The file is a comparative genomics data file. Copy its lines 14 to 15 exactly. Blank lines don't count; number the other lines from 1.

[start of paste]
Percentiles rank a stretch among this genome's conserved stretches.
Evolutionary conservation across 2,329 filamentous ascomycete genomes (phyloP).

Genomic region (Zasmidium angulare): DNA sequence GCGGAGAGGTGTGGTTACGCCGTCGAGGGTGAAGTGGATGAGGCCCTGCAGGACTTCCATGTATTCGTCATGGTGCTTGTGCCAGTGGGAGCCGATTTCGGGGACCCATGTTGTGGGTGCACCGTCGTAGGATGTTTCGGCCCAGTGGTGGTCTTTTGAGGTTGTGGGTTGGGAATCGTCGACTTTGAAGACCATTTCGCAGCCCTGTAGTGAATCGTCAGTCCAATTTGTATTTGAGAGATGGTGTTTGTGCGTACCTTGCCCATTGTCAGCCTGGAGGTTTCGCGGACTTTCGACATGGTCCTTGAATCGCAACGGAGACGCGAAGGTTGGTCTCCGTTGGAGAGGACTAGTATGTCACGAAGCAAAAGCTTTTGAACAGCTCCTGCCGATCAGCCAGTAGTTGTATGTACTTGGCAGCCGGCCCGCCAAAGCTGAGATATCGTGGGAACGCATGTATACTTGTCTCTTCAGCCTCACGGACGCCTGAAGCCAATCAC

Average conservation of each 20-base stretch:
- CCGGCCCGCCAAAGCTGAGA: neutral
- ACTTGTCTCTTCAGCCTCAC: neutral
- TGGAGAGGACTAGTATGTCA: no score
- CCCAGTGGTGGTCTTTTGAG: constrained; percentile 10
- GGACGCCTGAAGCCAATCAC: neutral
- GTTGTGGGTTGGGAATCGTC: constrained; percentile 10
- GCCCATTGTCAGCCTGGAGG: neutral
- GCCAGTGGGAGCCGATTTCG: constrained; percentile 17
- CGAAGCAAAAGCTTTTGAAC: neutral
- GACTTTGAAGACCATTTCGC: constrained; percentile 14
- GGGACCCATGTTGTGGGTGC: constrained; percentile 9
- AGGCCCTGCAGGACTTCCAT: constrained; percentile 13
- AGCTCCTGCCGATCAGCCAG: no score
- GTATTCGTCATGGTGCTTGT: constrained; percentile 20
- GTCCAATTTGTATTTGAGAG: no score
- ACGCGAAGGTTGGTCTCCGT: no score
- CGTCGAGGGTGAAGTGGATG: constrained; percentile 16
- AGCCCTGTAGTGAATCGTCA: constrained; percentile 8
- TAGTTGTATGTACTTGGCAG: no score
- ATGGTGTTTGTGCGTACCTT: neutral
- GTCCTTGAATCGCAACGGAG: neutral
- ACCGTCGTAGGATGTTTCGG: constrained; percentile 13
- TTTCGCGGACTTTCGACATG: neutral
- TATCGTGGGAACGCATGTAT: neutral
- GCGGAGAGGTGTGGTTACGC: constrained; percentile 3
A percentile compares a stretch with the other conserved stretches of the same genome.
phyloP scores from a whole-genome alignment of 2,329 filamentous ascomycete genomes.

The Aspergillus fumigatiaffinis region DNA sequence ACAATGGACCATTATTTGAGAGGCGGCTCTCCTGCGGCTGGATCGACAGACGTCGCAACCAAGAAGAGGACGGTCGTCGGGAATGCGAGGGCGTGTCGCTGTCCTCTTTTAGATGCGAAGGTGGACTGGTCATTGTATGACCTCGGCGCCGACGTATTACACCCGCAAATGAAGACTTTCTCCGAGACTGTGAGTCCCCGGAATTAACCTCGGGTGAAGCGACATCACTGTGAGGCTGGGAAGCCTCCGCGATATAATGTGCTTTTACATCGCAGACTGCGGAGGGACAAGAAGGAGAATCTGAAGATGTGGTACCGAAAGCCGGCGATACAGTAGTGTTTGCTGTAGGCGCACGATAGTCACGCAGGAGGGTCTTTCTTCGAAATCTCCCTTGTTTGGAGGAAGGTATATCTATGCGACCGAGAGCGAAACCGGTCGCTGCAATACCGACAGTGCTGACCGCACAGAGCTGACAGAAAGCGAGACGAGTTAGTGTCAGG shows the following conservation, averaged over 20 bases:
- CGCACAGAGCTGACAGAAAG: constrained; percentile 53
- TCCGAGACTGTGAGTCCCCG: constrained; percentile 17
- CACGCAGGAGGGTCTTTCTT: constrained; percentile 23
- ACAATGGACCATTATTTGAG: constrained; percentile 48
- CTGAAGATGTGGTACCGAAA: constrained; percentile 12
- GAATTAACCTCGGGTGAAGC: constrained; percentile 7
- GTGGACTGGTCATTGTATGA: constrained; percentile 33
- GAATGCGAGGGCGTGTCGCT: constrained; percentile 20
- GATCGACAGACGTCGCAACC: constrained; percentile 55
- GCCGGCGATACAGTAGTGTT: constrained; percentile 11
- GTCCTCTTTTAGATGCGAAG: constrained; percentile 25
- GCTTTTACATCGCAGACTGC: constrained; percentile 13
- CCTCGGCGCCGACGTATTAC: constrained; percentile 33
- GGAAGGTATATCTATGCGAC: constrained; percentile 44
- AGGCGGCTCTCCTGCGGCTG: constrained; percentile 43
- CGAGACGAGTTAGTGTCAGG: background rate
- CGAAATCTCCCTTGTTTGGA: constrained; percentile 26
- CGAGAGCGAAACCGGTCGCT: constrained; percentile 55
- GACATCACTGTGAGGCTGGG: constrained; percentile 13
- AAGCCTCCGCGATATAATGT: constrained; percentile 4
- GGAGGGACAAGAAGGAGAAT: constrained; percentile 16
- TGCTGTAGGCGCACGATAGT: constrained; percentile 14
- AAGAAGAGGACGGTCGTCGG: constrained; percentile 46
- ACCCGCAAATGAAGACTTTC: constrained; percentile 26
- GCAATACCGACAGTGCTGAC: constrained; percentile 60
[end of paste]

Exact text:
- GACTTTGAAGACCATTTCGC: constrained; percentile 14
- GGGACCCATGTTGTGGGTGC: constrained; percentile 9